6 Computer Science Skills You Didn't Know You Already Had

Computer Science Skills

When you think of computer science, maybe you picture people hunched over their computers, squinting their eyes at hundreds of lines of tedious code and complex algorithms. You’ve heard that it’s challenging and rigorous, and you’re worried that you don’t have what it takes to make it through all of the courses on programming languages and data structures.

But you can’t get over your fascination with technology—wanting to know how computers and networks work. You are excited at the thought of creating the newest software or application that could be used by millions of people or using technology to solve a business problem.

But while computer science may seem challenging to some, others are naturally inclined to achieve success in the field. We analyzed more than 820,000 computer science job postings from the past year to identify the most desired soft skills for these positions.* Keep reading to hear from the pros about why these computer science skills are so important.

You should consider working in computer science if …

1. You’re an expert communicator

Do you enjoy telling stories to your group of friends? Do you find yourself constantly holding conversations with complete strangers? Communication skills are the top soft skill employers are seeking in computer science candidates. This may be surprising, but jobs in this field aren’t as solitary as they seem.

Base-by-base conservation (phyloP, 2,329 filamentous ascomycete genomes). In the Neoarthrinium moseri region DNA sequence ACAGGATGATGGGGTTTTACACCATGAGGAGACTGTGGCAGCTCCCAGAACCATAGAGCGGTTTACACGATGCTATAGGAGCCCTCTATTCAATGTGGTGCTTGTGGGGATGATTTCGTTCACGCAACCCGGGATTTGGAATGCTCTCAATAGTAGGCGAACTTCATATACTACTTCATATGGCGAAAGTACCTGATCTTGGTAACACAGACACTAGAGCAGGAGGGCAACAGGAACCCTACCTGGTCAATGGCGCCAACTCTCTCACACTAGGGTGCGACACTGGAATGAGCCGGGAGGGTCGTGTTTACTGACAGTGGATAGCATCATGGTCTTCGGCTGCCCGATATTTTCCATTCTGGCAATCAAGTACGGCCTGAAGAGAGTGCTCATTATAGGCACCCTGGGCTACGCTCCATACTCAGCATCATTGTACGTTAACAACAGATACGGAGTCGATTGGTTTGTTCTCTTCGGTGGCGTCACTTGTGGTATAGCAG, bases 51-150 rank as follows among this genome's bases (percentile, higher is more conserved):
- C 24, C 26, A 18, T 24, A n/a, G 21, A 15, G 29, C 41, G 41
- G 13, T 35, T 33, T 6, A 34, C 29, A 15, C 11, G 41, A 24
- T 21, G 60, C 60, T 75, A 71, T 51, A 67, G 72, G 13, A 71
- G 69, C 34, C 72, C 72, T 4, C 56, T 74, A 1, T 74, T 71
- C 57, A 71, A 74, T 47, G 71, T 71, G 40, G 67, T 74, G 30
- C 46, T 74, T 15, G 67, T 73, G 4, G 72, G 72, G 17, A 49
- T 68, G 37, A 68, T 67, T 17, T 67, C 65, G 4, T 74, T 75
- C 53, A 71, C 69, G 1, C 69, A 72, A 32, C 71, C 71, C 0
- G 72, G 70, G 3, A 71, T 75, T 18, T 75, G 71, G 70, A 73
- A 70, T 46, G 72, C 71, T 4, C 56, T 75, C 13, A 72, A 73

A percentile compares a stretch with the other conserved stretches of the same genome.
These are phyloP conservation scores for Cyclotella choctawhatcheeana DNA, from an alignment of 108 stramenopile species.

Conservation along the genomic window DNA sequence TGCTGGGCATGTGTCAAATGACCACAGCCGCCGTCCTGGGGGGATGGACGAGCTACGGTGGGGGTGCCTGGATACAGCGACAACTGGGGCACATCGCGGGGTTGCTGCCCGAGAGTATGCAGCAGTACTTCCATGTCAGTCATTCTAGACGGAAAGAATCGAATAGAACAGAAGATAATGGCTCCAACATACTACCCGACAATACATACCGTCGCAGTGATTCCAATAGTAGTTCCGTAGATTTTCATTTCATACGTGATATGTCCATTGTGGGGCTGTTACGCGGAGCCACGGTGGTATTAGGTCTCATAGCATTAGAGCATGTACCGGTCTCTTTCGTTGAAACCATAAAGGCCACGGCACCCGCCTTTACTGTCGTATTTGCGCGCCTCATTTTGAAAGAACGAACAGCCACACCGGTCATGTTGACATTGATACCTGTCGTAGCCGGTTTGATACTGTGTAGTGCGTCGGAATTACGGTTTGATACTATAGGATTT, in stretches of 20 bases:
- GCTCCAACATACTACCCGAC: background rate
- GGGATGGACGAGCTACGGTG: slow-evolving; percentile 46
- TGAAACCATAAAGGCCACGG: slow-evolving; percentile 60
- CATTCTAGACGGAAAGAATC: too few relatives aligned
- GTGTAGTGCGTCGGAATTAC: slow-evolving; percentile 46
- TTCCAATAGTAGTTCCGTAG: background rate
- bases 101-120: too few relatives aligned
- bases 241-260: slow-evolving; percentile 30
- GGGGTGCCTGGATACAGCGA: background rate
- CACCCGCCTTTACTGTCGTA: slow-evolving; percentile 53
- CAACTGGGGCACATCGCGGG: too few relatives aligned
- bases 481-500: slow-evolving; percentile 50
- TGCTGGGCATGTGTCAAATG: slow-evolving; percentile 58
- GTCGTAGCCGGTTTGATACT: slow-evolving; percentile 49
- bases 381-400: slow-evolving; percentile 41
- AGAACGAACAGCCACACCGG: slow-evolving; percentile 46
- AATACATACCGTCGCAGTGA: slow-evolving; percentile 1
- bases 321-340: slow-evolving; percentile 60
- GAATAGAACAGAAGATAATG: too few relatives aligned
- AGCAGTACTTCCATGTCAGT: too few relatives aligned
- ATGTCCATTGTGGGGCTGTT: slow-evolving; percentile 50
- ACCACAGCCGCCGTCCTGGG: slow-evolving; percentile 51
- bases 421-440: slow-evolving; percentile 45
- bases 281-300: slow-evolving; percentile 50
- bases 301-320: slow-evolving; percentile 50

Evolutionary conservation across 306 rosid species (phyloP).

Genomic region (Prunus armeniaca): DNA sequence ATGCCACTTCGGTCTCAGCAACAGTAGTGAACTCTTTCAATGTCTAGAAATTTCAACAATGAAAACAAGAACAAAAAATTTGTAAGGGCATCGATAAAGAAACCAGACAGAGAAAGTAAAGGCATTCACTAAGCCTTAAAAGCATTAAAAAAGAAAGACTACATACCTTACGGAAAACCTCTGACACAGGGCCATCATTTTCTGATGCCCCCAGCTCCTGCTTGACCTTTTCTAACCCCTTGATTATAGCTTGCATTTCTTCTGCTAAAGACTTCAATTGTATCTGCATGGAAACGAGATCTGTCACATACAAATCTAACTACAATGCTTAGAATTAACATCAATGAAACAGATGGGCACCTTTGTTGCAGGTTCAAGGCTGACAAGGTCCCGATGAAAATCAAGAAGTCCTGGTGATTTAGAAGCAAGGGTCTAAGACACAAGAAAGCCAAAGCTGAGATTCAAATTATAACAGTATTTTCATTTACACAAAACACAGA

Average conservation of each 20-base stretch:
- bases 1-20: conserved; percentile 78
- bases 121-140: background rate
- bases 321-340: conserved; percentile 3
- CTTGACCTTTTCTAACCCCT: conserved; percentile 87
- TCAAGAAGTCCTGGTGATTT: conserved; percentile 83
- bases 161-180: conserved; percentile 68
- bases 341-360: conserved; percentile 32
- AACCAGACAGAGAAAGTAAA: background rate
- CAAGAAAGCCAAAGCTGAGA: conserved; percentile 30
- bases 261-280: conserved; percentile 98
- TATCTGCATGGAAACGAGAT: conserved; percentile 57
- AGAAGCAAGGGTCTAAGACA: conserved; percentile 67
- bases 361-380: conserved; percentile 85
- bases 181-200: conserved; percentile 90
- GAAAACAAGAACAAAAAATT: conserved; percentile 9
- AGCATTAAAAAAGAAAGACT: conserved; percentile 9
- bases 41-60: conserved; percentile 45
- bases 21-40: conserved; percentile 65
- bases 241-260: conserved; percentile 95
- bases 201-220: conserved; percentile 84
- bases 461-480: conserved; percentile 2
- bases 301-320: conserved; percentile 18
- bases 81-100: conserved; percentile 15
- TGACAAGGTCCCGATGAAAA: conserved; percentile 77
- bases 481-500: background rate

Programmers, IT specialists and other tech professionals are constantly communicating between teams, clients and companies. Both oral and written communication are essential to helping understand how to employ programs, assisting clients with software and documenting instructions.

“I had to learn to focus on not just doing the software engineering, but also writing technical comments so that other programmers can easily use my code,” says Alex Gendinik, Software Engineer and Founder of Problemio.

2. You always have a plan

From turning in assignments on time to always remembering to buy a gift for your mom’s birthday, you always have a plan to get things done punctually.  Being able to manage time and projects is another crucial computer science skill. Regardless of the position you hold, you can bet you’ll be working to meet strict deadlines and collaborating with others’ schedules.